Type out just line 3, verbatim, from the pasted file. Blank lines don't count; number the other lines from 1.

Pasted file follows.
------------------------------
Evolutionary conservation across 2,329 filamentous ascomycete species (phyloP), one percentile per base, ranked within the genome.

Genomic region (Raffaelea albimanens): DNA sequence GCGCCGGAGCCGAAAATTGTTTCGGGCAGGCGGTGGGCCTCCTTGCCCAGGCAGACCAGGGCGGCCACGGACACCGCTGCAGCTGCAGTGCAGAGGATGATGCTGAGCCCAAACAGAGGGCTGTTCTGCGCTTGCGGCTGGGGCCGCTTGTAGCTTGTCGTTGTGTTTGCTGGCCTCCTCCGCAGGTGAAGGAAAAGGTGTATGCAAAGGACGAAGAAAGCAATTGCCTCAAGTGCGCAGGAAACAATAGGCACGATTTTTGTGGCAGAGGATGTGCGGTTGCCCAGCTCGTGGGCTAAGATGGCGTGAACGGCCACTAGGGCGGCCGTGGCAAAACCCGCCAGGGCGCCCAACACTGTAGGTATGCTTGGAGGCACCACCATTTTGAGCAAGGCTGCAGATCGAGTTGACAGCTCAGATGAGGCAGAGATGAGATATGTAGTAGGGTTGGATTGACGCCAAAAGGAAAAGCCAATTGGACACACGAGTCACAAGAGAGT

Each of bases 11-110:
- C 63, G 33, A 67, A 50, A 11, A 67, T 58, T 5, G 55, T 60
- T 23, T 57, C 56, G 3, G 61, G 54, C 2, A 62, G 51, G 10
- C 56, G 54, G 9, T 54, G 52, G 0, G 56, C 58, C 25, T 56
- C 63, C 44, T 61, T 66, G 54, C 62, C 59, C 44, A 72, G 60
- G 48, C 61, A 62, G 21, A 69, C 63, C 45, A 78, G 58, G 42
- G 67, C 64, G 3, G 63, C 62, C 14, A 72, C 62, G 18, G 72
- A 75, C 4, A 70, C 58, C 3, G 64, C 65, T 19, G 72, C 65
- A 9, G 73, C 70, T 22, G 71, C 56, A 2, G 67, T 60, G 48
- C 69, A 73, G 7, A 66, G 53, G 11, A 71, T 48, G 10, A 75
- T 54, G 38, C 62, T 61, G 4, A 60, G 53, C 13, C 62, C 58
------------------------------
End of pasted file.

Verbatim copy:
Each of bases 11-110: